"In the projections we are presenting today, we have added more negative judgment to our business investment forecast in recognition of this", he said.
"We have also incorporated the effects of the USA tariffs on steel and aluminum, and the various countermeasures implemented around the world".
As in April, the projection incorporates an estimate of the impact of trade uncertainty on Canadian investment and exports.
The bank's relatively sanguine view of the trade risk boosted the Canadian dollar to its strongest in almost four weeks, and economists said they expected the central bank to hike again by year end.
Money markets see a almost 70 per cent chance of further Bank of Canada tightening by December.
"Although there will be hard adjustments for some industries and their workers, the effect of these measures on Canadian growth and inflation is expected to be modest", the bank said in a statement. The BoC believes United States steel tariffs will be felt in the second half of 2018 but could take longer.
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The fourth rate increase since July 2017 comes as Canada grapples with the pressures of rising inflation and solid job growth despite an increasingly hostile US trade policy that could choke off demand from Canada's largest export market.
The bank said USA steel and aluminum tariffs imposed in June and retaliatory countermeasures by Canada in July would trim exports, imports and economic growth, and boost inflation, but strong global demand and higher commodity prices were offsetting the tariff headwind.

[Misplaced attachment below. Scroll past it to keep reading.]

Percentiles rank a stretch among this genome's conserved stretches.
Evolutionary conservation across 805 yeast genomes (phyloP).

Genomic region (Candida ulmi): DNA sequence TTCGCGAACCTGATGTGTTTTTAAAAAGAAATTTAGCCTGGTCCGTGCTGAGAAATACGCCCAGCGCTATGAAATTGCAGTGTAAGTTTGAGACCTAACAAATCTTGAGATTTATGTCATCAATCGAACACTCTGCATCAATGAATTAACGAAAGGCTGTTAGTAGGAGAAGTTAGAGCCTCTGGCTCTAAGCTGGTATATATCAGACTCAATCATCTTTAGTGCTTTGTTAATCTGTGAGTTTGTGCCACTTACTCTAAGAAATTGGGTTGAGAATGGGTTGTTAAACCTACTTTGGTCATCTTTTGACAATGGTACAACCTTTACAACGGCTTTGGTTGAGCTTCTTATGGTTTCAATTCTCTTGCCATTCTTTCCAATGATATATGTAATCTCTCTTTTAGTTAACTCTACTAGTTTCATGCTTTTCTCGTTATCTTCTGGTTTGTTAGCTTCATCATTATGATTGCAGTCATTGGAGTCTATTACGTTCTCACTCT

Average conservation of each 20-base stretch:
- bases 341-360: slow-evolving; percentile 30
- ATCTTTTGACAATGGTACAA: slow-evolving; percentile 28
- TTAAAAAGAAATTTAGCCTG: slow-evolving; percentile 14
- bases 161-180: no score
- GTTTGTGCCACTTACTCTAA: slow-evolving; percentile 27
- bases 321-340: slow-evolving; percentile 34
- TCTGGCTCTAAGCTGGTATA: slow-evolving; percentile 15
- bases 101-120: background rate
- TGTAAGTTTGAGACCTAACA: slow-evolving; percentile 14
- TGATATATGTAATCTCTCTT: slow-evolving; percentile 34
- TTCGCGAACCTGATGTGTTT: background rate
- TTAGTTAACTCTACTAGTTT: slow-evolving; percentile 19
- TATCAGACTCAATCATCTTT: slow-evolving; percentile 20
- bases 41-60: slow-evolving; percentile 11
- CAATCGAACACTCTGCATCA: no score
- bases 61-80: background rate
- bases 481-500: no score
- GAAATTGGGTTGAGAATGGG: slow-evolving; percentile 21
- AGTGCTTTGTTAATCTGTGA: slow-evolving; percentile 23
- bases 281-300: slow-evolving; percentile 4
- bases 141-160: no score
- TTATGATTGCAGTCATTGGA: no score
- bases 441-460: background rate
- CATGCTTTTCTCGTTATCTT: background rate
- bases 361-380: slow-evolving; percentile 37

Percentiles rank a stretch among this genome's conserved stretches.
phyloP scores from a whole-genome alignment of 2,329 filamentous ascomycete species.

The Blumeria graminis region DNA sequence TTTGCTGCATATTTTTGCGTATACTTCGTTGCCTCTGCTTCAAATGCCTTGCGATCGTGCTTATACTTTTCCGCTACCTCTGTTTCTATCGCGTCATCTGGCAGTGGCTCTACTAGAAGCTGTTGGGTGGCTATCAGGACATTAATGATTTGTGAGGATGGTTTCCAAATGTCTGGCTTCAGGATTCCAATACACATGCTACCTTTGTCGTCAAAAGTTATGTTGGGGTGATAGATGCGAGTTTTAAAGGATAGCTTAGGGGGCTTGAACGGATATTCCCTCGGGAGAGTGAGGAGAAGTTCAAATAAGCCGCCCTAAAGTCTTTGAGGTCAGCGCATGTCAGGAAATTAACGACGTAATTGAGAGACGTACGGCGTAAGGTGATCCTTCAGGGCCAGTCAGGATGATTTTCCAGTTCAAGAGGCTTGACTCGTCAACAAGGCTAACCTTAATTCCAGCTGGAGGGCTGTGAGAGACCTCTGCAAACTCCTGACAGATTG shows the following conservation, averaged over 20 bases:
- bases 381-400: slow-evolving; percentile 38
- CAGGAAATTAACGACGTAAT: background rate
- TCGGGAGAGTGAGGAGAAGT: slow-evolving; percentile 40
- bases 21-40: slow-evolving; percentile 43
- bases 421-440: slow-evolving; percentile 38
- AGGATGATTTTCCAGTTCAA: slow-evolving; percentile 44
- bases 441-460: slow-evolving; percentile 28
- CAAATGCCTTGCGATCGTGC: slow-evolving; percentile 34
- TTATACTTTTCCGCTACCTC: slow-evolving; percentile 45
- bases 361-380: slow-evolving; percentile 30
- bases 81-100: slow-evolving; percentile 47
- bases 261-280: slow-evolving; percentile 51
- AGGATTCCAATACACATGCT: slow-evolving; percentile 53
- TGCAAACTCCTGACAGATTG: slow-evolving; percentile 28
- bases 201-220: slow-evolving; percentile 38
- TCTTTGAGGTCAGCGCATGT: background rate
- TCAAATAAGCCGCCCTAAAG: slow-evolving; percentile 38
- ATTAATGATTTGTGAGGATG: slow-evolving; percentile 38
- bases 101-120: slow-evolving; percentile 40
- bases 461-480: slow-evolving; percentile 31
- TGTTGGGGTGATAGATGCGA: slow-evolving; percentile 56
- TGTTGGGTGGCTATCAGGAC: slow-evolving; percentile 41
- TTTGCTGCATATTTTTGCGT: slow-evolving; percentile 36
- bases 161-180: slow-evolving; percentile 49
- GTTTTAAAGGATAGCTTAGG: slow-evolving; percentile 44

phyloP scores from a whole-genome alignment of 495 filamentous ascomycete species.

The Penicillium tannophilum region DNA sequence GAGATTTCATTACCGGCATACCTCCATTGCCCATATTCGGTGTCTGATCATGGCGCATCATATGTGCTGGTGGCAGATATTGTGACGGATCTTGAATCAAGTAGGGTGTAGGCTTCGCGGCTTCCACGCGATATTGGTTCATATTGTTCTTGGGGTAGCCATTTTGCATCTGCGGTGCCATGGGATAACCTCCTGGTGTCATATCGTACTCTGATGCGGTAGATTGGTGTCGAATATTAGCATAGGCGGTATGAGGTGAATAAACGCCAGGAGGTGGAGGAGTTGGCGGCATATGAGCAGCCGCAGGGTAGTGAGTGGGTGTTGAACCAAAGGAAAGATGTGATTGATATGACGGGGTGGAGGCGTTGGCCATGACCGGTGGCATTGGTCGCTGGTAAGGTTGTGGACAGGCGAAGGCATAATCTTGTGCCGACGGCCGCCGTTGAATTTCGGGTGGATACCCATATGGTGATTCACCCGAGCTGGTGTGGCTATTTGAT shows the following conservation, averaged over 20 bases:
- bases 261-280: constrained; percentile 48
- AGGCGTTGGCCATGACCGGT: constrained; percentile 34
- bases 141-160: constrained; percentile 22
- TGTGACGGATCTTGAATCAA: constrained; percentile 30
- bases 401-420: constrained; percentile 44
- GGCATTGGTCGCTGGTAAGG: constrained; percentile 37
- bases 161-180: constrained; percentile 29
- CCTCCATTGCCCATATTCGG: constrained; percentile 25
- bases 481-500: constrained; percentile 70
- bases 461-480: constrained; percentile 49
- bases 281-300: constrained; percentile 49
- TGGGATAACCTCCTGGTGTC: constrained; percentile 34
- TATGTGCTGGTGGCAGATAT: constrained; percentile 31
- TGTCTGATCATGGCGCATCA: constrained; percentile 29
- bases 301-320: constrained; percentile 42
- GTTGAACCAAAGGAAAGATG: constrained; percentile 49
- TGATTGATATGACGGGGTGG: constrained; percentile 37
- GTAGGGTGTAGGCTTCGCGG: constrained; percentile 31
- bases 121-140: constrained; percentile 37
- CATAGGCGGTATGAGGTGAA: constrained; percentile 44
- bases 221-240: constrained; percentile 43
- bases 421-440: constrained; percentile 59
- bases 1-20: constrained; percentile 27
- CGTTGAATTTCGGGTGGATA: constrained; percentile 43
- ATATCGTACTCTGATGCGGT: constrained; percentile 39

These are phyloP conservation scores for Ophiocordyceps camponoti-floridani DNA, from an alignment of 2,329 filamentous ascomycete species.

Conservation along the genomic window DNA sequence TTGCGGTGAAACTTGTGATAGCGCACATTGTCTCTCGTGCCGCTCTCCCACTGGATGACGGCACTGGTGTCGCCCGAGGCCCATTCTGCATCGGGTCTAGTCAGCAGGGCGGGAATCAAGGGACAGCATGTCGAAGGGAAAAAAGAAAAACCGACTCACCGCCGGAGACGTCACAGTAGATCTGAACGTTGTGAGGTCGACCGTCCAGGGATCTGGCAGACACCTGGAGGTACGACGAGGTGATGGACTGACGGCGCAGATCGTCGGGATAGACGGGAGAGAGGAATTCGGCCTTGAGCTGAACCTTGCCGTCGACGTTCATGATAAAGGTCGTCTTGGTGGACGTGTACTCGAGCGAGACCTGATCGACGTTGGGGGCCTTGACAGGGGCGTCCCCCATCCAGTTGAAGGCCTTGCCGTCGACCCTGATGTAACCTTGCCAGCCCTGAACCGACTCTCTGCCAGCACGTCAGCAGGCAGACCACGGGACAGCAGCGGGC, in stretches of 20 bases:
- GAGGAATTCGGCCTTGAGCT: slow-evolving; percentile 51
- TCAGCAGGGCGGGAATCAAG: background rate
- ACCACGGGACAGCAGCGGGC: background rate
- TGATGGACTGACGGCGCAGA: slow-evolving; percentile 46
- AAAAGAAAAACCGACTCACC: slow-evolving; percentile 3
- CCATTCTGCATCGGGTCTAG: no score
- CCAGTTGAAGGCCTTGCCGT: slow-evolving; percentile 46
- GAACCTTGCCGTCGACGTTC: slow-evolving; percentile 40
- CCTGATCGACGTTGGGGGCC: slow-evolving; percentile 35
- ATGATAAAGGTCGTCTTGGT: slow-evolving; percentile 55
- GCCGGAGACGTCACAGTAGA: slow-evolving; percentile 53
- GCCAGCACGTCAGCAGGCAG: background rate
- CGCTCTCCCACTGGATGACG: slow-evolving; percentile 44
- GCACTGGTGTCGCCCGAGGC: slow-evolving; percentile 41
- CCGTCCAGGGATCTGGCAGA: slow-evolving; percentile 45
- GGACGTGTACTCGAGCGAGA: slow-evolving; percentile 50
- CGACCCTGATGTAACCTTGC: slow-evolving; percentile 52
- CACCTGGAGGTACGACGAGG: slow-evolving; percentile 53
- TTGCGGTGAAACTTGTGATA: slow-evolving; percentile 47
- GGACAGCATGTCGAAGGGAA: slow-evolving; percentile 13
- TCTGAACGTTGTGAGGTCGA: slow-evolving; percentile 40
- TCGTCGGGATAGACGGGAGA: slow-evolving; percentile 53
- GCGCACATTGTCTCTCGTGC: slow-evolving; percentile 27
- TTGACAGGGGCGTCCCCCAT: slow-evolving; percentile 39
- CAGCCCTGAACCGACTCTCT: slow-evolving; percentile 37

Canada, which has its own trade dispute with the United States, exports many commodities and runs a current account deficit so its economy could also be hurt if the flow of trade or capital slows. It warns that "escalating trade tensions pose considerable risks to the outlook" at the global level. Household spending is being dampened by higher interest rates and tighter mortgage lending guidelines.
For its part, the bank said Wednesday that it's expecting higher interest rates will still be necessary over time to keep inflation near its target.
The Bank of Canada raised its benchmark interest rate by 25 basis points to 1.50 per cent, the fourth hike since last summer. It also said underlying wage growth has been weaker than what would normally be expected in a tightened job market. Temporary factors are causing volatility in quarterly growth rates: the Bank projects a pick-up to 2.8 per cent in the second quarter and a moderation to 1.5 per cent in the third.
Canadian government bond prices were mostly lower across a flatter yield curve, with the two-year down 4 cents to yield 1.959 per cent and the 10-year falling 5 cents to yield 2.156 per cent.